The Turing Test in the Classroom

AAAI Conferences

This paper discusses the Turing Test as an educational activity for undergraduate students. It describes in detail an experiment that we conducted in a first-year non-CS course. We also suggest other pedagogical purposes that the Turing Test could serve.


Leveraging the Singularity: Introducing AI to Liberal Arts Students

AAAI Conferences

In recent years, the notion that computers and robots will attain superhuman levels of intelligence in the next few decades, ushering in a new "posthuman" era in evolutionary history, has gained widespread attention among technology enthusiasts, thanks in part to books such as Ray Kurzweil's The Singularity Is Near. This paper describes an introductory-level AI course designed to examine this idea in an objective way by exploring the field of AI as it currently is, in addition to what it might become in the future. An important goal of the course is to place these ideas within the broader context of human and cosmic evolution. The course is aimed at undergraduate liberal arts students with no prior background in science or engineering.


Restructuring the Introductory Computer Science Course with Topics from AI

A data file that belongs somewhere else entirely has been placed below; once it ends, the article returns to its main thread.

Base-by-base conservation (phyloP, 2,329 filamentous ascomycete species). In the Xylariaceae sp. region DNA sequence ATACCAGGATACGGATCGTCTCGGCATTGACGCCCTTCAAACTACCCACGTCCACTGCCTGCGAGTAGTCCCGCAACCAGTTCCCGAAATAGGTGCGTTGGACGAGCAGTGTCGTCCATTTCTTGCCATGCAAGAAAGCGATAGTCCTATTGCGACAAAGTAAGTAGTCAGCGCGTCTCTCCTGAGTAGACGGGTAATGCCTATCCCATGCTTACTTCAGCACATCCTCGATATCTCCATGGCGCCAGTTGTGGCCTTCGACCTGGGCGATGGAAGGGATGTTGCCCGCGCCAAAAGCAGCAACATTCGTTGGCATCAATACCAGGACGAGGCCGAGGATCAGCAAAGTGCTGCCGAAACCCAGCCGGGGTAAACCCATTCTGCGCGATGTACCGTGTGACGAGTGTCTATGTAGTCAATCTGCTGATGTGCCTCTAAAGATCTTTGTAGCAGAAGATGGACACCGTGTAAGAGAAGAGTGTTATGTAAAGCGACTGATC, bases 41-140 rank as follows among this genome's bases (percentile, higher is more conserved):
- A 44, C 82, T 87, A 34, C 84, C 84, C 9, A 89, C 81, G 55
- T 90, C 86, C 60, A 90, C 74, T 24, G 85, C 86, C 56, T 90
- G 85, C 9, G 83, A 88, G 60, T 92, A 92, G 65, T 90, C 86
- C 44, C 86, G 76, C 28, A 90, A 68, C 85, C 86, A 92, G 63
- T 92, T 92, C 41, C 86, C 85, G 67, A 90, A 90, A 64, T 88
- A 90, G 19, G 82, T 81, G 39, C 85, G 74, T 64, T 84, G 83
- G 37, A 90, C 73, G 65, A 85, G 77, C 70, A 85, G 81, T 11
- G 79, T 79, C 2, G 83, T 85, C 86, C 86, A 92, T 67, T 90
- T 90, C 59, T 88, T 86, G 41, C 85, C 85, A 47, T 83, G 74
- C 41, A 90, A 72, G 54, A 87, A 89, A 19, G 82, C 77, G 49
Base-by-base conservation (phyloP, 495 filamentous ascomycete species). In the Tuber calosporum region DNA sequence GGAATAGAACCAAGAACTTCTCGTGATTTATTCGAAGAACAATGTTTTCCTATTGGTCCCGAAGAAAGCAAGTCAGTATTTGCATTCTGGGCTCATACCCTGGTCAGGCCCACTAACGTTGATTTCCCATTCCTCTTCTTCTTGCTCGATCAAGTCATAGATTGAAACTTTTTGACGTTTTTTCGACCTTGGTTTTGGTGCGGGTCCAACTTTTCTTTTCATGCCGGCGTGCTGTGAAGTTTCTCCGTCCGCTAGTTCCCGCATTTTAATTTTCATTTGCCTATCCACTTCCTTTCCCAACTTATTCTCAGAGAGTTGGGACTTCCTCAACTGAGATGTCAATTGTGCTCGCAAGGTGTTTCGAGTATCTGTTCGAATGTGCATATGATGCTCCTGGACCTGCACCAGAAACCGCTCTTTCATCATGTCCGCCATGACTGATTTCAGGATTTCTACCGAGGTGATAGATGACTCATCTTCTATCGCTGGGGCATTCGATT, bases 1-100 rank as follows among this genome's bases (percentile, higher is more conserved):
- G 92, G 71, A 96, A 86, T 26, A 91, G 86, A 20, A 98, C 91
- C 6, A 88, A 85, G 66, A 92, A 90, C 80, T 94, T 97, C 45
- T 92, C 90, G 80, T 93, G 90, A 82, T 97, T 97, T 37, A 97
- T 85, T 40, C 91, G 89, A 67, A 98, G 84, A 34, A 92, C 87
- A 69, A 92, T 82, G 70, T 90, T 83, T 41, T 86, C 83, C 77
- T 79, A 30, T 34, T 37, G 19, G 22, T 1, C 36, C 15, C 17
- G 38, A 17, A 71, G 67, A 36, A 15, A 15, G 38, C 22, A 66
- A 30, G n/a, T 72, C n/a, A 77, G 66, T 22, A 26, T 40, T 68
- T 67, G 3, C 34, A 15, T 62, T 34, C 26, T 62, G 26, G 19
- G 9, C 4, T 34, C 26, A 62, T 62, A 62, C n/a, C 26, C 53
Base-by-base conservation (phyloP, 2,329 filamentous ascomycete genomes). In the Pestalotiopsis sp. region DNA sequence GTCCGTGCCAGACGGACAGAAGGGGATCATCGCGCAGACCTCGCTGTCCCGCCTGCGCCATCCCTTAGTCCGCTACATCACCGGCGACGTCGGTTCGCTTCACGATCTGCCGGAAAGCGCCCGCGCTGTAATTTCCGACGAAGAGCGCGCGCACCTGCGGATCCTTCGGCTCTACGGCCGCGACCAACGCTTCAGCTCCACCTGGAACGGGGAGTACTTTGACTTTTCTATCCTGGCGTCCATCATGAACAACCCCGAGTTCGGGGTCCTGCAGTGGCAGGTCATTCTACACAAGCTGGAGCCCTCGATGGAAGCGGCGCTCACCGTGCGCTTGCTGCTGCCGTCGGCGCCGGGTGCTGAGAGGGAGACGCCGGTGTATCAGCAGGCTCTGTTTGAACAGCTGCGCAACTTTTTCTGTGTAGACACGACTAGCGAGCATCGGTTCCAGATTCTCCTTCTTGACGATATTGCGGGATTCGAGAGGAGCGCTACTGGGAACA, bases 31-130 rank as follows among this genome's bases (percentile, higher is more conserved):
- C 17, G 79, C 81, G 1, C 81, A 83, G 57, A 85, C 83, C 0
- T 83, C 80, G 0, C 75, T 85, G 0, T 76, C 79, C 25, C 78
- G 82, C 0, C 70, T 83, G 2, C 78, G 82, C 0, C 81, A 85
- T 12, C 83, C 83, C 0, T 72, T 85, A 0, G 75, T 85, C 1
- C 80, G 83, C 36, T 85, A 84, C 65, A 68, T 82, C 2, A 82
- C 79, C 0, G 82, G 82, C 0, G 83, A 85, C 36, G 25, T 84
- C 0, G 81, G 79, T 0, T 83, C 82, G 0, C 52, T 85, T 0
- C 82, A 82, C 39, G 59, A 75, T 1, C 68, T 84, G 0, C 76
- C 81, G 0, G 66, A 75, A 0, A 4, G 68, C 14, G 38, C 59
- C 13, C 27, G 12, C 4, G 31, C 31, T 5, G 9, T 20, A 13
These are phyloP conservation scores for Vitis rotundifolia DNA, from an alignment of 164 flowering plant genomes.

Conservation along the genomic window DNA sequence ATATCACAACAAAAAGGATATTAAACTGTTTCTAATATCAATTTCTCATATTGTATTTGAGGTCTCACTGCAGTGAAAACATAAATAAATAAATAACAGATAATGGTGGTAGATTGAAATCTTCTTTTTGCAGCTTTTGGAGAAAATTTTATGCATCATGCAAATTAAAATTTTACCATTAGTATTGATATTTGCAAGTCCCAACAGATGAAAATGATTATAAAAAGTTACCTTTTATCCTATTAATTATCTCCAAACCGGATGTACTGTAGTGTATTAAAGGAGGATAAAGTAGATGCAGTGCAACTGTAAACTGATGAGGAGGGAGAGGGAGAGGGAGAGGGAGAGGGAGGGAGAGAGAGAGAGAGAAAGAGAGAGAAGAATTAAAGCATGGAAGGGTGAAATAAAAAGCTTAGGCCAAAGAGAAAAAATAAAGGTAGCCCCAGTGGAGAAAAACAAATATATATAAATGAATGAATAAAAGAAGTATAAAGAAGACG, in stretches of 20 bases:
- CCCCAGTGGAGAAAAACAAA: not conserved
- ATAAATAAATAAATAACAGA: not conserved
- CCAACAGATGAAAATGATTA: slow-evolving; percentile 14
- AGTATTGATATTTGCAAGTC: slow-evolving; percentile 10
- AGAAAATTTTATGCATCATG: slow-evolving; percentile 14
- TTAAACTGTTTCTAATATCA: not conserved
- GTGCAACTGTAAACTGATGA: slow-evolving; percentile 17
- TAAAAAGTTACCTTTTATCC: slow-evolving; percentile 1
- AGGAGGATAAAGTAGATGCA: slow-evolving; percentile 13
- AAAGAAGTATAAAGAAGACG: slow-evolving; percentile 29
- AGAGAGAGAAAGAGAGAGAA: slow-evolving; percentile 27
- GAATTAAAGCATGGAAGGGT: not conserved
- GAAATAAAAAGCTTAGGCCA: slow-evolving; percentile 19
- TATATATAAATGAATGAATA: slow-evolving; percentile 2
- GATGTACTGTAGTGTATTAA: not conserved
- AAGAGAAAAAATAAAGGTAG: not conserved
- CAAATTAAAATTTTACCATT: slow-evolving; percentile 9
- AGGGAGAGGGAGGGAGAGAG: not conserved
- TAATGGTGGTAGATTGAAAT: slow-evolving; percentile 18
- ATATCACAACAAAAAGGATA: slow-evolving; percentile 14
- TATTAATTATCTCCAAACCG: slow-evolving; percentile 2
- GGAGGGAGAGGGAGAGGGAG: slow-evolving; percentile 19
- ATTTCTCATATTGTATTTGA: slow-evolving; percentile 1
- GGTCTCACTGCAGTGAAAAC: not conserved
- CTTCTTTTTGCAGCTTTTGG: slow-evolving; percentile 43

AAAI Conferences

The traditional CS1 syllabus focuses almost entirely on elementary programming concepts and leaves little time to explore the broad discipline of computer science, including the many exciting developments in artificial intelligence. Hence, some students who take the CS1 course develop the misconception that computer science involves little more than programming, and they decide not to study it any further. We have developed a unified approach to CS1 that integrates aspects of the traditional CS0 and CS1 syllabi. This approach draws examples from AI to help illustrate the enormous potential for and broad societal impact of advances in computer science.


Robots Can Wear Multiple Hats in the Computer Science Curriculum at Liberal Arts Colleges

AAAI Conferences

Faculty at liberal arts colleges are often challenged to offer a quality education to their students, complete with opportunities for undergraduate research. To guard against a curriculum that is too theoretical, students want to see applications of their course work and tangible results of their efforts. Like all computer science educators, we want to attract students to our discipline. The use of robotics can often be part of the answer in each of these realms.